BC Timber Sales, a forest resources extractor for the Campbell River region of Canada, has announced that it would be changing the road building and timber harvesting plans for the Snowden Demonstration Forest.
The announcement was released earlier this week, with the Campbell River Mirror reporting it first. The news agency explained that the decision would especially come as a relief to mountain bikers and other outdoor activity enthusiasts in the region.
Balancing the Forest’s Use
In the past, local groups even volunteered to build a trail and promote the forest as a tourist hotspot through several organized events. Several agencies help to manage the conduction of recreational events there.
However, the forest is also a strategic point. Located in the Northwest region of Campbell River, Snowden Forest is a part of the North Island Timber Supply Area and has sometimes been used to meet timber-cutting requirements.
For the past three years, local governments and outdoor activity enthusiasts have pushed back against plans to harvest timber from the forest. Most even asked for a long-term moratorium on the activity until a plan can be drafted to balance the forest’s function as both a source of timber and a recreational area.
In its new guidance, BC Timber Sales estimates that the Snowden Forest area could support about 10,000 cubic meters per hectare in harvest. However, they would be limiting harvest to between 5,000 and 6,000 cubic meters per hectare.
They also outlined five blocks for harvesting in the initial plan, although the new guidance confirms that two of those will be used for ecological and recreational purposes.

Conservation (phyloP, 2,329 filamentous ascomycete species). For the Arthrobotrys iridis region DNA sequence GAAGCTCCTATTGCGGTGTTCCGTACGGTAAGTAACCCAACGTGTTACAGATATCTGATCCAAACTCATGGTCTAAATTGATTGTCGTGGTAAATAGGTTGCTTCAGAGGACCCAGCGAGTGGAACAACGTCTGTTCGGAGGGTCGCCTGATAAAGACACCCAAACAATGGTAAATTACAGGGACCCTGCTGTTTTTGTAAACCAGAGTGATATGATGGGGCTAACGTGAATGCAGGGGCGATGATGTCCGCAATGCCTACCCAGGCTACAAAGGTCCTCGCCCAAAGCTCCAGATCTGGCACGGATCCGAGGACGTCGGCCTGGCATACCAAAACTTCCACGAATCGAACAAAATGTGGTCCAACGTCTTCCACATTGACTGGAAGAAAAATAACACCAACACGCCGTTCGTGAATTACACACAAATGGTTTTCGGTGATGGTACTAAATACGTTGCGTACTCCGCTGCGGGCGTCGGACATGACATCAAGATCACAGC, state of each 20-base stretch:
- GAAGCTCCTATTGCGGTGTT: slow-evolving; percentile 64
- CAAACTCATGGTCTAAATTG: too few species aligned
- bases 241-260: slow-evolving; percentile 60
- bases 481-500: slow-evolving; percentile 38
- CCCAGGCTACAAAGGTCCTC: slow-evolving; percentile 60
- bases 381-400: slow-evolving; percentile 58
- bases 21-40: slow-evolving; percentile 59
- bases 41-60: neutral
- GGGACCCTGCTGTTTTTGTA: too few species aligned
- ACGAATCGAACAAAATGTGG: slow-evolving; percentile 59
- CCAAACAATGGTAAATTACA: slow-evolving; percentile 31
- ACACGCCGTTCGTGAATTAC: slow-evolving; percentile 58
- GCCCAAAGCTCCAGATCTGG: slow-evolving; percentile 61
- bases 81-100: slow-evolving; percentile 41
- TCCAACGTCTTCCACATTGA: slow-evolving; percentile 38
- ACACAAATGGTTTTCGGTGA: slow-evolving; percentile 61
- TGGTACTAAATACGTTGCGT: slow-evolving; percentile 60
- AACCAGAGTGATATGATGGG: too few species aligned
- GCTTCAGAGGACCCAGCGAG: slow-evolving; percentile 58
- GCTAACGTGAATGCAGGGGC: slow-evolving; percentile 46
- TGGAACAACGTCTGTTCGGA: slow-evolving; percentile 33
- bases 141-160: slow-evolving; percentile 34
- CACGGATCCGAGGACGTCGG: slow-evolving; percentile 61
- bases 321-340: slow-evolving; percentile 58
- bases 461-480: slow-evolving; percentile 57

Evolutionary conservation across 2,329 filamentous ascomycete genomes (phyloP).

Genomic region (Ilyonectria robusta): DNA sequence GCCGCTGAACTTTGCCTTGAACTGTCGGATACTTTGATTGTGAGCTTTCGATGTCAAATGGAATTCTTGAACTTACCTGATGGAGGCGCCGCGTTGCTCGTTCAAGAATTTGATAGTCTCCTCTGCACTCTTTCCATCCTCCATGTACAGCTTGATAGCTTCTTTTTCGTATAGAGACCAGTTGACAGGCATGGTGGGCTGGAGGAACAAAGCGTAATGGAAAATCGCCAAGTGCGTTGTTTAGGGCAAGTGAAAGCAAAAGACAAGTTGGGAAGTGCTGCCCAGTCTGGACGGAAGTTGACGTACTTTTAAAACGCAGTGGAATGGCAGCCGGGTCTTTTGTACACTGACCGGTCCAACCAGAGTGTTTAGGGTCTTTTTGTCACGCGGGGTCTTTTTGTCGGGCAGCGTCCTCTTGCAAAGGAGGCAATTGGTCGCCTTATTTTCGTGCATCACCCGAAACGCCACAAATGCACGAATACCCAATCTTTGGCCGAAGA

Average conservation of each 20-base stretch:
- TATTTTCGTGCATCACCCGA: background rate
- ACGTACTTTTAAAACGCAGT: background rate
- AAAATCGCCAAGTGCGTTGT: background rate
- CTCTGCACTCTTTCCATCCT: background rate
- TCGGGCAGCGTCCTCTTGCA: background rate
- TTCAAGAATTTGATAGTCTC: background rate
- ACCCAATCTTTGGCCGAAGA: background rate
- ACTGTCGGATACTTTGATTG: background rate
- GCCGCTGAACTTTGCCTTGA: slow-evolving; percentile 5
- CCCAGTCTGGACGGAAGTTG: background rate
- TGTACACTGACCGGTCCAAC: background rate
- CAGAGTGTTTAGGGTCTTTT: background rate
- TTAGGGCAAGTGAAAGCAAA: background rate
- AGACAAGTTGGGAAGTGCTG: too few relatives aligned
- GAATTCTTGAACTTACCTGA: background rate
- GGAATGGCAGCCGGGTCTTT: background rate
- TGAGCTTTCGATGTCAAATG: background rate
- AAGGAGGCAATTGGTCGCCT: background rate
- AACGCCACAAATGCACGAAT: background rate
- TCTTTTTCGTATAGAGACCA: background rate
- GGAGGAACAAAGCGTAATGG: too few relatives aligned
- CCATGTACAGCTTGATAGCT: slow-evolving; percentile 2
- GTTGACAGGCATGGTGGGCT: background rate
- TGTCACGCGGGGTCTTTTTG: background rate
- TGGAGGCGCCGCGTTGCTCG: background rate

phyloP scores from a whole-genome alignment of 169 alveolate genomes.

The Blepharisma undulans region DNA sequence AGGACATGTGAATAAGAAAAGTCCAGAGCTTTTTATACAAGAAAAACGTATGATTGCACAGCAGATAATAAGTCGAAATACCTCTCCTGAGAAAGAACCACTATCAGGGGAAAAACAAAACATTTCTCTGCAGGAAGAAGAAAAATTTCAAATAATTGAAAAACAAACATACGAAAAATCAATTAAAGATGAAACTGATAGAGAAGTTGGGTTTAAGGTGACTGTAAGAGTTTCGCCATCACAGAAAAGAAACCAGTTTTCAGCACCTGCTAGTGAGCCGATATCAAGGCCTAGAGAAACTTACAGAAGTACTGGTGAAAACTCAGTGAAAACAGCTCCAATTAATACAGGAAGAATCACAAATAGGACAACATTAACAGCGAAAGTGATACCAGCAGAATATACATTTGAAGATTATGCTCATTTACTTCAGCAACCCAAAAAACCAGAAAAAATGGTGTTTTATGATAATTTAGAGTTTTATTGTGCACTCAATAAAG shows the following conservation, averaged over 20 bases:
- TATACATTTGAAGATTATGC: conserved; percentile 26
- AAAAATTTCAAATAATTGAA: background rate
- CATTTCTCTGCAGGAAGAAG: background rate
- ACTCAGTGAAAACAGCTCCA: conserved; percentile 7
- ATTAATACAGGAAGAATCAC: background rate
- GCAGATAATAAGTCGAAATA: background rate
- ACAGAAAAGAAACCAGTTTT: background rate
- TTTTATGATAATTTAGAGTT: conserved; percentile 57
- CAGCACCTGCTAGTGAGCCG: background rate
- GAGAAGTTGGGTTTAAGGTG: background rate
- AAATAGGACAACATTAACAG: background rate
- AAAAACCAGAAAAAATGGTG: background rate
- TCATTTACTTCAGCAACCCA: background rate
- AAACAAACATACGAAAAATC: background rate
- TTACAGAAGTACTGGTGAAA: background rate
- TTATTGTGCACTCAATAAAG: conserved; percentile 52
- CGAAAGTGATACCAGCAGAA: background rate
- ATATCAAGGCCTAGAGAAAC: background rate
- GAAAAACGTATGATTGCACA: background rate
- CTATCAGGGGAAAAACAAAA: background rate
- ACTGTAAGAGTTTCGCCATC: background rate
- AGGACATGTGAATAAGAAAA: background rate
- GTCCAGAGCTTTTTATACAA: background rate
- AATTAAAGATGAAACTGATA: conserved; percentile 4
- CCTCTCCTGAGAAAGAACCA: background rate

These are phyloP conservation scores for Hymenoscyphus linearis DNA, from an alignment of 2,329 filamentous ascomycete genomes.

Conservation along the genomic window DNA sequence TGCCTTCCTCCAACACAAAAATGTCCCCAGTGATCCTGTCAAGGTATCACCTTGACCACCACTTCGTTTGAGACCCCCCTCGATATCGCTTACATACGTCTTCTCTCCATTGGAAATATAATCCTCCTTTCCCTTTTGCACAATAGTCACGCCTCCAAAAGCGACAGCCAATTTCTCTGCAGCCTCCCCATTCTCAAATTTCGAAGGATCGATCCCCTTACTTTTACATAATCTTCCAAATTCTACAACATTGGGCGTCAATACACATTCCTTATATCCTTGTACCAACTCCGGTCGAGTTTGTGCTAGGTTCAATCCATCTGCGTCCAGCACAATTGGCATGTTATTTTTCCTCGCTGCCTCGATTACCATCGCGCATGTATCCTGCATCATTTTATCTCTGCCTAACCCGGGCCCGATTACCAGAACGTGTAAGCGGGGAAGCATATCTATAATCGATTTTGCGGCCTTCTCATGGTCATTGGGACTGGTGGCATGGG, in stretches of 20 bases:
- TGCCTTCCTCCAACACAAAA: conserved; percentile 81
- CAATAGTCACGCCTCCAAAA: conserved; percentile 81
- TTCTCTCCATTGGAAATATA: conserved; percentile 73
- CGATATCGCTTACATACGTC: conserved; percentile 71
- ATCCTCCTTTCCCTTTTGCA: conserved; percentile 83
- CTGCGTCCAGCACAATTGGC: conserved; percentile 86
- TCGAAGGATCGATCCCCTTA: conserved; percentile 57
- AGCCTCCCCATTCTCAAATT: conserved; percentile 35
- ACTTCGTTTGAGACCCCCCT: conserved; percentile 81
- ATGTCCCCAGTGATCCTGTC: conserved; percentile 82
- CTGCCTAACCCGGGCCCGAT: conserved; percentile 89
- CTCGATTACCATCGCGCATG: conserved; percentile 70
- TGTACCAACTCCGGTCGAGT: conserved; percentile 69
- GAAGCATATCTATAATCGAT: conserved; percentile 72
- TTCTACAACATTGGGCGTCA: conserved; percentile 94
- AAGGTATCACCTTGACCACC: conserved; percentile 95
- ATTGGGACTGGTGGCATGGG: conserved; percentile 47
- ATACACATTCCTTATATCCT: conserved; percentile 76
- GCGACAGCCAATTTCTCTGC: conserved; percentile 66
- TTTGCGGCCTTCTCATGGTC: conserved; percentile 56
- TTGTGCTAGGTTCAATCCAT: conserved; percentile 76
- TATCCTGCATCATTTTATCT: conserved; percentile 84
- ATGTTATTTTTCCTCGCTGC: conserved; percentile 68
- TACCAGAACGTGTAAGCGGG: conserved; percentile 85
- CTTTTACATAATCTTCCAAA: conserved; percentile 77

Other changes include constructing an additional 1.6 km of trail to replace a previously affected portion. All harvesting work will be halted during evenings, weekends, and whenever there are regularly-scheduled events. The public will also know of any future trail closures.
Speaking on the decision to restrict Snowden Forest’s timber from harvesting plans, Snowden Forest advocate Garry Ullstrom said to the news source via Email that BC Timber Sales has listened to the complaints of the people. He added that collaboration is the best way to move forward, as it’s the only way to achieve the common interest.
A spokesperson for the Ministry of Forests, Lands, Natural Resource Operations, and Rural Development also said, “Long-term planning provides confidence that cumulative impacts of harvesting over time are considered and incorporated, as contrasted by multiple, standalone harvest opportunities across the landscape.”
As he added, this development could provide a potential for more collaboration between the key stakeholders in the forestry and recreation industries.
Canadian Planting Season on Hold
The move is coming at a time when the Canadian forestry system is going through a bit of a dry spell, as the coronavirus has forced several operations to halt.
In April, reports confirmed that the planting season in the British Columbia region had been pushed back to this month, as planters had to self-isolate before they start work. In collaboration with BC Timber Sales and the Western Forestry Contractor’s Association, the region’s chief forester requested that planting operations be halted in the meanwhile.
Potential planters will also have to self-isolate and fill in a daily log to show proof that they completed the self-isolation period.
Mikin Fischer, office manager for Dynamic Reforestation Ltd. in Williams Lake, said the log will show potential planters’ daily compliance, as well as whether they reported any coronavirus symptoms. The company alone has about 300 planters ready.